action in the background. “No!” she yelled, whipping her head
around, but her voice had no effect on the blue Toyota Camry
smashing through the lobby entrance. The thunderous crash
shattered plate glass and bent steel. She raced for the door
that was no longer there.
The car had made it almost to the reception desk and was
surrounded by giant shardsThe white-haired driver in the
front seat didn’t move, and she imagined his face mirroring
the front of the building, which looked like a gaping mouth with
its teeth punched in. She steadied herself against the brick
exterior and reached for her cell to call 911. Eduardo, the
jockey-tiny Cuban who manned their reception desk, had
flattened himself against the lobby’s rear wall. He genuflected
and slid down to the floor. From behind the couch, CEO Jake
Tyler rose, wild-eyed and ashen as the rising plaster dust.

Meet the Author

Originally from Mount Vernon, New York, Joan Cohen received her BA from Cornell University and her MBA from New York University.
She pursued a career in sales and marketing at computer hardware and software companies until she retired to return to school for an MFA in Writing from Vermont College of Fine Arts.

She has been a Massachusetts resident for many years, first living in Newton, where she raised her family, and later in Wayland. She now resides in Stockbridge, in the Berkshires, with her husband and golden retriever.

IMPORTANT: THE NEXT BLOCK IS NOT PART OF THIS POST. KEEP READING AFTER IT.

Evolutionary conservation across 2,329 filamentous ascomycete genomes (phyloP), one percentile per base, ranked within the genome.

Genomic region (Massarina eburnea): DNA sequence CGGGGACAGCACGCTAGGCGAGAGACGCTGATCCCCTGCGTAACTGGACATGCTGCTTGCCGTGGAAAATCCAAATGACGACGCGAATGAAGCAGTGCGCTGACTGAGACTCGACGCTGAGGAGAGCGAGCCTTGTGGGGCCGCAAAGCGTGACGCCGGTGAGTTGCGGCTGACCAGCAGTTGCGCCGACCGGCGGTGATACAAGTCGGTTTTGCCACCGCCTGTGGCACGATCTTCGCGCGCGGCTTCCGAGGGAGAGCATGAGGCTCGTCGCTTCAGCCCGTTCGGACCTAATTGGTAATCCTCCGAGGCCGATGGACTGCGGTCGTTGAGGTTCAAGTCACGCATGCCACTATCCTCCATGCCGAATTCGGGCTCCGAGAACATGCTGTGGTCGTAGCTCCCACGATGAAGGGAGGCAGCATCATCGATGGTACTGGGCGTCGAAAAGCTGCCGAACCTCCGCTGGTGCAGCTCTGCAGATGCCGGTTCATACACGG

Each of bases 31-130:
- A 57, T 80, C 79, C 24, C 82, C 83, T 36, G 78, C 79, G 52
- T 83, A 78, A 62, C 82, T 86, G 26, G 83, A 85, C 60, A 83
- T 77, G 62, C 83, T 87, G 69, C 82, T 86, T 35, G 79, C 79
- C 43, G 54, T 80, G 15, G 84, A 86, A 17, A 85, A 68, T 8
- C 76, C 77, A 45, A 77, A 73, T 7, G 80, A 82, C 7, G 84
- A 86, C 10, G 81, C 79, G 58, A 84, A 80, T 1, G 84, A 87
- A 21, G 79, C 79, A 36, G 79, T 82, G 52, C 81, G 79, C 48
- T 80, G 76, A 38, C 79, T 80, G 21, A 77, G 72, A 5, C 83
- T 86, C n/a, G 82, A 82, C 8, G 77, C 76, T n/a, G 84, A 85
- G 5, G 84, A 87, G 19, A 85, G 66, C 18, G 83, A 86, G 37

Sunday, 4 August 2019

Book Review - The House of Birds by Morgan McCarthy

Genre:  Literary Fiction
Published:  Nov 2016
Approx Page Count:  439

Oliver has spent years trying to convince himself that he's suited to a life of money making in the city, and that he doesn't miss a childhood spent in pursuit of mystery, when he cycled around the cobbled lanes of Oxford, exploring its most intriguing corners.
When his girlfriend Kate inherits a derelict house - and a fierce family feud - she's determined to strip it, sell it and move on. For Oliver though, the house has an allure, and amongst the shelves of discarded, leather bound and gilded volumes, he discovers one that conceals a hidden diary from the 1920s.
So begins a quest: to discover the identity of the author, Sophia Louis. It is a portrait of war and marriage, isolation and longing and a story that will shape the future of the abandoned house - and of Oliver - forever.

A Feud, a Lie,
A Death.
A Life Rewritten

The House of Birds is a beautifully told story spanning one hundred years.

When Oliver first sees the house with the beautiful bird wallpaper, as a child, he is smitten with it, and after a chance encounter years later with school friend Kate, who has inherited the house, he becomes slightly obsessed with it.......and the 1920's diary he finds hidden away.

Oliver is a daydreamer who overthinks everything, but he also follows his intuition, and I really warmed to him and his need to discover what happened to the writer of the diary, while also trying to discover who he is as well.

The novel's writing is so detailed and so lavish, I felt immensely drawn into the words and the descriptions of a 1920's Oxford where women were not allowed to walk into the Bodleian Library on their own.

It's a story of the human effects of war, the aftermath, lies and bitterness, the constraints of women, and their frustrations ..... and hope.  And one that I found hard to put down.

The story and the characters will stay with me for a long time.

My thanks to publishers Tinder Press and Net Galley for the opportunity to read this wonderful book in exchange for an honest review.